Continuing from my last blog concerning all the wonderful options that are available for those with epilepsy, I shall now go into greater depth.
It was only when I moved to Seattle, attended the support group and got involved with the Epilepsy Foundation that I discovered all the various possibilities. It showed me how out of the loop I was with the research and the developments taking place. On a personal level, I believe it was an indication of a lack of acceptance on my part of my condition which led me to be disinterested and subsequently ignorant of what was taking place in the medical field. However, after a swift catch up, I’m in the know and back on track!
So where to start? Well, medication is always the first port of call and if that isn’t successful then other options are considered as stated below.
The most important deciding factor here is whether the seizures fall into the generalized or partial category. If they are generalized the entire brain is affected whereas partial is restricted to one area. When it comes to surgery suitable candidates are those who have partial epilepsy. This is because they remove the brain tissue from the affected area having confirmed there will be no damage to other parts of the brain which influence major body functions. The other surgical procedure is to interrupt nerve pathways where the seizure impulses travel.
Suitability for surgery is a rigorous process, the pros and cons are weighed in respect of post-surgery with the speculation of improvement as well as benefits and risks. For some, this procedure is successful in eliminating all seizures but for others this doesn’t always guarantee a seizure free existence. It may minimize their regularity offering a better quality of life or for others there may be no change.
Vegas Nerve Stimulator
This option is used for those with partial seizures. It is a device implanted in the upper chest issuing electrical stimulation to the vagus nerve allowing impulses to extend to the brain in a variety of areas. In addition, there is a magnet provided which is used in one of two ways which activates or prevents the electrical impulse.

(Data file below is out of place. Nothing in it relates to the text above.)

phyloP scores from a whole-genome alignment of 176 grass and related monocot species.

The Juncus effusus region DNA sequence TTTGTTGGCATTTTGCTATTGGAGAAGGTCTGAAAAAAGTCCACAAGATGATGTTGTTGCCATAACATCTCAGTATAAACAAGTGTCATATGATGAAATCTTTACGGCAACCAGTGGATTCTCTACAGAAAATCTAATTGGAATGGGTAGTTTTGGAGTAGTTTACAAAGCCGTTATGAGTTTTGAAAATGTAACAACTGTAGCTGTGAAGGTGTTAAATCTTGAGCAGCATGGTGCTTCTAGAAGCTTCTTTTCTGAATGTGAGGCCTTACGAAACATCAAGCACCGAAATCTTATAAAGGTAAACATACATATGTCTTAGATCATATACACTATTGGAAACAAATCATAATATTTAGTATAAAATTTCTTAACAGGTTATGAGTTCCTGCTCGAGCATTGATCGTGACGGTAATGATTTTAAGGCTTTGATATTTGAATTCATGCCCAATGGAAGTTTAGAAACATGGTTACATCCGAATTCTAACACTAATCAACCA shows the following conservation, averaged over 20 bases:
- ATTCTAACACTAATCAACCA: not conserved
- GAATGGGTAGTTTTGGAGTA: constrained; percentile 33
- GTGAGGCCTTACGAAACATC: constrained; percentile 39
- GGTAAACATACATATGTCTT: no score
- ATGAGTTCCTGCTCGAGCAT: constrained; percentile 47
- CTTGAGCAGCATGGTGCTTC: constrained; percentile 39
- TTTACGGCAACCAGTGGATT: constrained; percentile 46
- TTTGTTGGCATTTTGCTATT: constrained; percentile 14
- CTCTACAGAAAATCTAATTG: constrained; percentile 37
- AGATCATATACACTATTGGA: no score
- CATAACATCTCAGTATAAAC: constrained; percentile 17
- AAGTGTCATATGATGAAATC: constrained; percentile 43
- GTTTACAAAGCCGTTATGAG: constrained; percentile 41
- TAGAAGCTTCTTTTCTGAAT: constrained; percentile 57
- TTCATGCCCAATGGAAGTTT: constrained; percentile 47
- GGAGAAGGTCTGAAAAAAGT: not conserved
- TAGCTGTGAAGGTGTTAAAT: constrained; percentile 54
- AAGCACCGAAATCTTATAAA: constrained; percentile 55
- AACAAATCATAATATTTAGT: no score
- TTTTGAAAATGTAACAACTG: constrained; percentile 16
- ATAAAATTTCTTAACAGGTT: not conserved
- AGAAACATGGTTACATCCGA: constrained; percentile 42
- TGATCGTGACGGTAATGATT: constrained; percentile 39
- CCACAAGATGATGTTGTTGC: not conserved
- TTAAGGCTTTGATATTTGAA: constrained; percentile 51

Slowly gliding the magnet over the VNS will switch it on sending an impulse to the vagus nerve. The other technique is to hold the magnet over the VNS which turns it off and prevents an impulse from being sent.
Many people have auras prior to a seizure which allows them to swipe the magnet over the VNS to prevent the seizure from occurring; however, it can also be used during a seizure. The technique being relatively new is known to reduce seizures but rarely offers complete control.
Medication I covered in my previous post but an additional piece of information is that surgery becomes an option if three or more medications have been tried and have failed to provide seizure control.
This is a method that I have tried and tested. Predominantly used for children, it has also been proven to assist some adults as well.
It involves a high fat low carbohydrate diet, similar to the Atkins diet. It is based on starving the brain minimizing carbohydrates within the body and increasing the fat levels. The brain burns fat rather than carbohydrate which increases the number of ketones in the body. This puts the brain into a state of ketosis which has been found to possess anti-epileptic effects.
This requires a great deal of dedication and I will be the first to say it is tricky! It requires a great deal of commitment from the whole family both as a support as well as maintaining responsiblity of preparing meals.
This diet is started in hospital under the watchful eye of a doctor; however, in my case I was directed by my herbalist. Unfortunately for me it was unsuccessful in respect of my absence seizures though for some it is effective.
Lifestyle Changes & Complimentary Therapies
Doctors promote that certain lifestyle changes can decrease seizure activity. It’s adapting ways of living in order to reduce the activities that create seizure triggers. In my experience and I speak for many when I say this, stress plays an enormous part in their frequency. Factors such as diet, stress minimization, an appropriate amount of sleep, emotional states and reducing alcohol all have a positive impact and with additional activities such as yoga, meditation, maintaining fitness and even making sure you get fresh air all can make a difference.
The journey of finding wellness with this condition or any other condition is all about research and experimentation. Epilepsy isn’t generic therefore the condition affects everyone differently so what works for you may not work for someone else and vice versa. This makes the situation a voyage of exploration!